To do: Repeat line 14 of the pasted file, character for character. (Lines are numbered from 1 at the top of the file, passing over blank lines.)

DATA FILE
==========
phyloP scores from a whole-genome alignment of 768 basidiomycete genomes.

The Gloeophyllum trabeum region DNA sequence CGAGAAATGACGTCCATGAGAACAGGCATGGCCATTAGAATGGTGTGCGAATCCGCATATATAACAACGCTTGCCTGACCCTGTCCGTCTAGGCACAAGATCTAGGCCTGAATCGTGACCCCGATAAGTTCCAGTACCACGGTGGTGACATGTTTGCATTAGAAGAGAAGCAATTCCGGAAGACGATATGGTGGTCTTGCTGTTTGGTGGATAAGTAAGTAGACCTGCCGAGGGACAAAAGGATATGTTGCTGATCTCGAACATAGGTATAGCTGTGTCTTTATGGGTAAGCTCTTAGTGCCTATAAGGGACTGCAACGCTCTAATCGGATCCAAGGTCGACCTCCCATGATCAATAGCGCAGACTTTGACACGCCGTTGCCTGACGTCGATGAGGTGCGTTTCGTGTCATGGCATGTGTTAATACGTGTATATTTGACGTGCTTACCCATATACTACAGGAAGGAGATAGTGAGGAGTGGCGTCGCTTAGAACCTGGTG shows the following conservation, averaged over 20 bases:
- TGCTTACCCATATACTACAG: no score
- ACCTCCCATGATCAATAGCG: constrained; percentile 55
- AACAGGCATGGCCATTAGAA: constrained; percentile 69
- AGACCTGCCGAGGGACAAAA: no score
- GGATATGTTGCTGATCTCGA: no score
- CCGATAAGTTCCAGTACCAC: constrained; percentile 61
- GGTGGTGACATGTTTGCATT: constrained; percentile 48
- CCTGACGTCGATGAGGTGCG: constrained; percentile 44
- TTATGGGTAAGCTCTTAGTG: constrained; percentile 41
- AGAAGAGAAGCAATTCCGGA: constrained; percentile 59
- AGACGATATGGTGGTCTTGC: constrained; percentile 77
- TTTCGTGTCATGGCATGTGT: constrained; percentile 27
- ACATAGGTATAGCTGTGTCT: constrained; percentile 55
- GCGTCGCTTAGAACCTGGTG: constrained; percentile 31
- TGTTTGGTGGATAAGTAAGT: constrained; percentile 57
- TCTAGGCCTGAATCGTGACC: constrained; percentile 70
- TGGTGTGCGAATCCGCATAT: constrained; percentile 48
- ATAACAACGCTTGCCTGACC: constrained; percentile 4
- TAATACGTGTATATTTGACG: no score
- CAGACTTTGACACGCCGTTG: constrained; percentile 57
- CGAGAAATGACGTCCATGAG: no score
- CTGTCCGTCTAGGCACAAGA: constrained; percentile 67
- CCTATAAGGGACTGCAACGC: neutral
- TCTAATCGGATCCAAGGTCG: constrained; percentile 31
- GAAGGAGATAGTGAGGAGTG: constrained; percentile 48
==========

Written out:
- TTTCGTGTCATGGCATGTGT: constrained; percentile 27